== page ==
A Collars & Cuffs story Since the death of his submissive lover two years ago, Leo hasn't been living--merely existing. He focuses on making Collars & Cuffs, a BDSM club in Manchester's gay village, successful. That changes the night he and his business partner have their weekly meeting at Severinos. Leo can't keep his eyes off the new server. The shy man seems determined to avoid Leo's gaze, but that's like a red rag to a bull. Leo loves a challenge. Alex Daniels works at Severinos to scrape together the money to move out on his own. He struggles with coming out, but he's drawn to Leo, the gorgeous guy with the icy-blue eyes who's been eating in his area nearly every night. Leo won't let Alex's hesitance get in the way. He even keeps him away from the club so as not to scare him. And as for telling Alex that Leo is a dom? Not a good idea. One date becomes two, but date two leads to Leo's bedroom...and Alex discovers things about himself he never realized and never wanted anyone to see.
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Overall I enjoyed this story a lot. Nick Russo is one of the better readers out there, which is part of the reason why I picked this.
I won't say much about the plot because you get what you see in the summary. There are enough twists and turns to make it interesting throughout the whole story, but not too much to overdo it on the drama. I shan't comment on the BDSM part of it because I'm not in the livestyle myself. I can tell, however, that it's a much healther depiction of a BDSM relationship that other works of fiction on the market. *cough*50Shades*cough*
Something I gratefully noticed: No weird euphemisms for or during sex scenes. I could do with less of the "tumescend" and "burgeoining" but at least all body parts are called by their proper (sexy) names and there are no analogies to fire hoses, natural phenomena, etc.
I do have a few problems with this story though. Not bad enough that it made me stop listening, so that's a good sign, but: Right at the beginning, the author (rightfully) engages in a bit of criticism against "50 Shades" of which I highly approve. All the more baffling then, that the Dom character, Leo, then goes and is a manipulative prick in the first chapters of the story. His behaviour is bordering on stalking, he abuses his power as club owner/dom/master over a club member who's a sub to get personal, private information about a man on whom he's been crushing for a while and has been on exactly one date. Let's not forget to mention that, at the end of that date, he coerces Alex to kiss him in the car even though Alex is scared that anyone might see and tell his parents. (Spoiler: A totally justified fear because someone DOES see and then try to blackmail him, which is where we get to the part where Leo abuses his power over Alex' friend to gain personal information. If I remember correctly, Leo never even apologises to Alex for making him kiss him despite Alex' hesitation ...................)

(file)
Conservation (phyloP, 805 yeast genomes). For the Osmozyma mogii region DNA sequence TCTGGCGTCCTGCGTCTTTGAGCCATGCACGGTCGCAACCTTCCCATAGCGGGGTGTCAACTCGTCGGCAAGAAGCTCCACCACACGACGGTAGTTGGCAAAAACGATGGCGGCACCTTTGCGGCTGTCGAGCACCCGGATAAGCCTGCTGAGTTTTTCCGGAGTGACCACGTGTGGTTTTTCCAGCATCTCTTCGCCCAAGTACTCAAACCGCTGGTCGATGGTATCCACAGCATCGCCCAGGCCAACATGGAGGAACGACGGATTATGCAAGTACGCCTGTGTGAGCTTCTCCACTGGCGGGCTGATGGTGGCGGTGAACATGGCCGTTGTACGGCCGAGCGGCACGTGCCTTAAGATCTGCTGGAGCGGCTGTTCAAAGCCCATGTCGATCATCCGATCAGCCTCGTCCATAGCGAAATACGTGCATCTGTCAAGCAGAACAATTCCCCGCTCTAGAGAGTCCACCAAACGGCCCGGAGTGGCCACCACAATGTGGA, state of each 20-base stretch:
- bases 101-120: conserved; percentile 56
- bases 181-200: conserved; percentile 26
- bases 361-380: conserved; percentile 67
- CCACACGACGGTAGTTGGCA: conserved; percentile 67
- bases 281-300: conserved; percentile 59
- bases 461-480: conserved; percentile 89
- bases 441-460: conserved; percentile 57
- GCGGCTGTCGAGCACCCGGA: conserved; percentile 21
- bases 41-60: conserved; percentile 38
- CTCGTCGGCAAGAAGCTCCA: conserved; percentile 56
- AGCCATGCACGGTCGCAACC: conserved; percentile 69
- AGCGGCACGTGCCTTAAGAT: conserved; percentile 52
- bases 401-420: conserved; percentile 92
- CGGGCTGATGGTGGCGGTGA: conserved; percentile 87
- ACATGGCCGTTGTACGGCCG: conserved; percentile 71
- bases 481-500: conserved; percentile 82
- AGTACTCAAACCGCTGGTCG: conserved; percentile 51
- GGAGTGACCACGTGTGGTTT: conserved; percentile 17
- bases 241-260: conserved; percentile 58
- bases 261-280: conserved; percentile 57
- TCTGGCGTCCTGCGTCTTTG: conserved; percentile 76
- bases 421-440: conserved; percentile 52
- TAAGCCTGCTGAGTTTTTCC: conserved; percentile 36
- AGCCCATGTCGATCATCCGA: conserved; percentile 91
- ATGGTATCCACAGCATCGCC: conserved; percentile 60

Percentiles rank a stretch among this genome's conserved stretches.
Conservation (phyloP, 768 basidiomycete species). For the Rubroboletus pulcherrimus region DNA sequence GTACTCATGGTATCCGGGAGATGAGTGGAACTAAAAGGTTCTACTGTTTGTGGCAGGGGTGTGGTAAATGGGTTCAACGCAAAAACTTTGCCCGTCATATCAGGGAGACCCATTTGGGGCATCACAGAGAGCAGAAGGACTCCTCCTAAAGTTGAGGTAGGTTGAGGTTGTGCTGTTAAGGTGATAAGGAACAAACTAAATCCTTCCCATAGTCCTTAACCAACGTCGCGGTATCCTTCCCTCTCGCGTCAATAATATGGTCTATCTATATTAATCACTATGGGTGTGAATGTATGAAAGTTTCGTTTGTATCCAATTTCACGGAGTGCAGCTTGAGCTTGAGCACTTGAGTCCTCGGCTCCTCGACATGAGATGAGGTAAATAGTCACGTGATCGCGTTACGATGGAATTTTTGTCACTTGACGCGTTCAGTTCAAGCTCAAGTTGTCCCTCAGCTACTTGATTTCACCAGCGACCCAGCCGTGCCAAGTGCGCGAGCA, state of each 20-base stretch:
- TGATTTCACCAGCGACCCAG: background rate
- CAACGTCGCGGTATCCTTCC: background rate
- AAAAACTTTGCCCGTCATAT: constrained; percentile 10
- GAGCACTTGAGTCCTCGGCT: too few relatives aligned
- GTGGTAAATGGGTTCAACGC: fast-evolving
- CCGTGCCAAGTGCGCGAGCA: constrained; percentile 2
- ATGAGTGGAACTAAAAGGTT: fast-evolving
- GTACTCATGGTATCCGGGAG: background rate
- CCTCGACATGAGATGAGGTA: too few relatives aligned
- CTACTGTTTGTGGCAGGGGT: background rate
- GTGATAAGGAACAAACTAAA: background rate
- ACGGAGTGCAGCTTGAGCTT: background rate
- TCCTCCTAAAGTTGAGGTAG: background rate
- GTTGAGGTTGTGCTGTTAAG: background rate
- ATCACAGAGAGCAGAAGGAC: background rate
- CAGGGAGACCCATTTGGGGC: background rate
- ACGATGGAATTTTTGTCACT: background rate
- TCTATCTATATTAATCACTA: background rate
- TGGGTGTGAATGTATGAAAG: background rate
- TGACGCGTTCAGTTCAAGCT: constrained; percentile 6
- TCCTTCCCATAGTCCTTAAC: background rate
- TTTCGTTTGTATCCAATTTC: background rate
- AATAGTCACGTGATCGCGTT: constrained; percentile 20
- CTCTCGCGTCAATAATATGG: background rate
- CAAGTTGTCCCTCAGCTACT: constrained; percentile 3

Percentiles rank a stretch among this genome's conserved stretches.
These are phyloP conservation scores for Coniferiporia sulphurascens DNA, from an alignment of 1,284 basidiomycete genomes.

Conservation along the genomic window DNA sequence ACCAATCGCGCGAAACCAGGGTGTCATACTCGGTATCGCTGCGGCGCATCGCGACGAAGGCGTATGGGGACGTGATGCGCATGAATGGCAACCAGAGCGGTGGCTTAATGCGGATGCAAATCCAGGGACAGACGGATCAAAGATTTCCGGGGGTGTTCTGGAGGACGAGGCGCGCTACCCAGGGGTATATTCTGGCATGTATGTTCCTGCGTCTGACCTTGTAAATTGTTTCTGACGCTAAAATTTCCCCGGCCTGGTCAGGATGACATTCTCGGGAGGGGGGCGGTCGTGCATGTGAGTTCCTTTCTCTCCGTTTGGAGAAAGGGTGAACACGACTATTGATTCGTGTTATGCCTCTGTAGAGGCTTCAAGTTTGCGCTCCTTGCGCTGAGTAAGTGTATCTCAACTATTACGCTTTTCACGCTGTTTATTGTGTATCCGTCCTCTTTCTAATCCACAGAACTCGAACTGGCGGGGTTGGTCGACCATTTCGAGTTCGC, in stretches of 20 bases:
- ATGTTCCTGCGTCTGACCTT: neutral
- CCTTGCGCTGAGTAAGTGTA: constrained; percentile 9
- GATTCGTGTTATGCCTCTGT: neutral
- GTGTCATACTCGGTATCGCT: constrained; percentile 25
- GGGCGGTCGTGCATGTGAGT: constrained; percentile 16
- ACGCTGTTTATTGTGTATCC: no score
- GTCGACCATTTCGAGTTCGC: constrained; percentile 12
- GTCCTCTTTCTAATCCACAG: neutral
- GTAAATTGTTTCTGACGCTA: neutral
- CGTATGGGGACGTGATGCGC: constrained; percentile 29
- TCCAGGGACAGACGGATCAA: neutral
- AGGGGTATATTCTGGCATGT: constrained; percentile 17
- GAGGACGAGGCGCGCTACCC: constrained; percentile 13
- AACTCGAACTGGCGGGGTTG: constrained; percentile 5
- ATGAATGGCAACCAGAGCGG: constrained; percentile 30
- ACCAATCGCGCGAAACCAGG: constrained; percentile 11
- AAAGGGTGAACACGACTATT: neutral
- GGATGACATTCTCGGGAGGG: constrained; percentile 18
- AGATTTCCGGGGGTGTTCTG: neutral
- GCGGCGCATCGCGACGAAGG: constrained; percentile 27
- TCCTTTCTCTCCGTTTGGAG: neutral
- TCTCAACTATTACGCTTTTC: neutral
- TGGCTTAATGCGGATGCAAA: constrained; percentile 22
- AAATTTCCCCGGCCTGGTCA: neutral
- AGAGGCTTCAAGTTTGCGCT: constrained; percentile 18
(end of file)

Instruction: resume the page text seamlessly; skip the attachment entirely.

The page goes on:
There are a few more small incidents like that where Leo, because he believes he has the right to make these decisions for the shy, introvert Alex, just acts on behalf of Alex. It's always justified, after the fact, when we learn from Alex that he, after initial hesitation and reluctance is grateful that Leo took charge.
It gets better once their relationship develops more. Alex becomes more confident and they have proper conversations about their relationship and everything it entails.
I am able to overlook the whole part where sex is equated with penetration and that one remains a virigin until they've either had someone else's penis inside their body (but mouths don't count, of course ...*eyeroll*) or has put their own penis into another person's body (again, mouths excluded). Still, someone kill the concept of virginity and how you need to have someone's penis inside your body (or put yours into theirs) to "get rid of" or "lose" it. There are enough authors out there who know better already, and Wells would do well to learn from there. (Or maybe she has. The book's from 2013 after all. Maybe in one of the more recent works there's a change there.)
Last but not least, if I hadn't looked up the author I never would have believed that this was written by a Brit. It's entirely possible that K.C. Wells had to have this changed so an American audience will understand everything, but to someone who expects a story that's well and truly settled in a Britsh context, it's jarring when there are an overwhelming amount of Americanisms and general absence of British slang, etc. Nick J. Russo might not be the best choice to read this but I can't even be upset about this because until I was at least half an hour in, I didn't even realise that this was supposed to be set in the UK. As it is, I'm better off pretending that this is an American town called Manchester that's trying hard to copy it's British pal (and failing miserably).
All in all I'm more than ready to give some of the other novels in this series a go, despite my misgivings about this one.